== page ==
Two Movies — Two realitiesPosted: July 23, 2012
I saw two somewhat unusual movies over the last week: Romantics Anonymous, a French/Belgian flick about.. well… romance in a chocolate factory setting, and Pillars of the Earth, a (long) TV mini series about the building of a cathedral in the middle ages at the time of the Anarchy – based on a Ken Follett novel.
The subject of cathedral building in the middle ages has interested me for a while, so that explains why I picked up the DVD – in spite of generally thinking of Ken Follet as a bit of a hack, and Romantic Anonymous was chosen as part of an ongoing quest to become more familiar with the increasing amount of strong quality French language movies that are being produced today.
Overall both movies were entertaining, but what was remarkable to me is how they both broke the mold for screenwriting in a similar manner.
They both violated the scene setup rules (which is not, I think, a surprise for the TV mini series, but a bit of a surprise for the French flick, which has a normal motion picture running time.) Moreover, by motion pictures standards they were relatively inexpensive productions, but the sacrifices and trade-offs inherent in not expending $100 million on a production, which does, of course, show in the final product, did not take away from the stories.
More interesting, however, is how the TV miniseries, by virtue of focusing on the construction of the cathedral, is virtually void of good, honest, decent people… All the main characters are severely flawed, ranging from the psychotic killer, who hates for the sake of hating, to the dreaming builder, who is willing to do anything, including dismissing his adopted child, so as to maximize the chance of being able to continue building the cathedral. So everyone is flawed and mostly as a result of ambition or – oddly – the desire to do good.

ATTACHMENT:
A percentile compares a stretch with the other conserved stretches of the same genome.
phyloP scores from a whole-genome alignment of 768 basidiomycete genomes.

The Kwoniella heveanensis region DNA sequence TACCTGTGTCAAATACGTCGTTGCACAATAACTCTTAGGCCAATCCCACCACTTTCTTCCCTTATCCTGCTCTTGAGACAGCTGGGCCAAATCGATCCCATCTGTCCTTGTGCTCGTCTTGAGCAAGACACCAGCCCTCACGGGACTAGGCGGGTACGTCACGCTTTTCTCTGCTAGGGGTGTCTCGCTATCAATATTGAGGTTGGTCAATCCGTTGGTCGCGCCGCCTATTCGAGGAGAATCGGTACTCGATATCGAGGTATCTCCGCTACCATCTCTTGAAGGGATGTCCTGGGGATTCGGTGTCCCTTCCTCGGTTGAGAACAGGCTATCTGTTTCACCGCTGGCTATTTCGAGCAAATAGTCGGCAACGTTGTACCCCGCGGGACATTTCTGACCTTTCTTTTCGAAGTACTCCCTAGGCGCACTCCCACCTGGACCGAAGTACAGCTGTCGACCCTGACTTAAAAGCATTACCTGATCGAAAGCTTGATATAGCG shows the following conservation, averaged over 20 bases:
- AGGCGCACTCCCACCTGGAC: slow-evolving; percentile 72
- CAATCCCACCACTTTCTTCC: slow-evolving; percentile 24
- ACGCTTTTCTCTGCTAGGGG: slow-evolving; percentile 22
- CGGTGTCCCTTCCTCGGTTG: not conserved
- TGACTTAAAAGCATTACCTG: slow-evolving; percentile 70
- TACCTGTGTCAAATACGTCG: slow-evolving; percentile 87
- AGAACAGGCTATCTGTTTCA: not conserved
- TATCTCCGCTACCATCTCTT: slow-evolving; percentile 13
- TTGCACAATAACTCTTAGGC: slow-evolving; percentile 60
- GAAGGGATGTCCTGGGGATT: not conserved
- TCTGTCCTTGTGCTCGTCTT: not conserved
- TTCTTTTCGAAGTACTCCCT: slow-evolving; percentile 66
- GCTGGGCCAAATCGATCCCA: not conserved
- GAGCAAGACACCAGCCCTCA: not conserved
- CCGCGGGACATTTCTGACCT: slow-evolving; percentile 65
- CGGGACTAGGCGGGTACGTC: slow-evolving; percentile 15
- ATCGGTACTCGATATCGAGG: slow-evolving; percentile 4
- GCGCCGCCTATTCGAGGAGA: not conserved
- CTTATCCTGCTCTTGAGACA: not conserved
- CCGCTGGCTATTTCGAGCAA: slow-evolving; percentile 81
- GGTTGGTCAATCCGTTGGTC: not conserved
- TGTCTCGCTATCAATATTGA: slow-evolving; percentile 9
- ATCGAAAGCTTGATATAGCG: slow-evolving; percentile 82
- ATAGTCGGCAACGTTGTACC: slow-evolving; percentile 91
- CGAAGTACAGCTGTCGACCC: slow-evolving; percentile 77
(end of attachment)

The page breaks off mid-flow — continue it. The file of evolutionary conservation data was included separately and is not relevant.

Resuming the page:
In contrast, in Romantics Anonymous there are no bad characters. In fact, there is no instance of a bad action taken by any character at any time. No one speaks badly about anyone, nobody schemes, and – generally – everyone is just nice. Moreover, there is no death and no maiming of animal, for instance, and – believe it or not – no cursing. When I reflected on this fact I struggled to remember another movie where this was the case (even Local Hero, the de-facto go-to feel-good movie, has scheming and plotting.)
The juxtaposition of these two movies really started me thinking. Both breaks the mold (as you may know, the rules for acceptable character mix in movies are quite rigid) and one does so by making everyone flawed, while the other one does so by making everyone more or less flawless. I suspect that there is a learning lesson here about rule-breaking and succeeding in business.
On a side-note, the constant scheming in the Pillars of the Earth, resonates with a belief that I have that good people, for reasons to do with the perception of anonymity, sometimes — or often, as it may be — do really bad things, and that large enterprises are frequently hampered solely by internal struggles.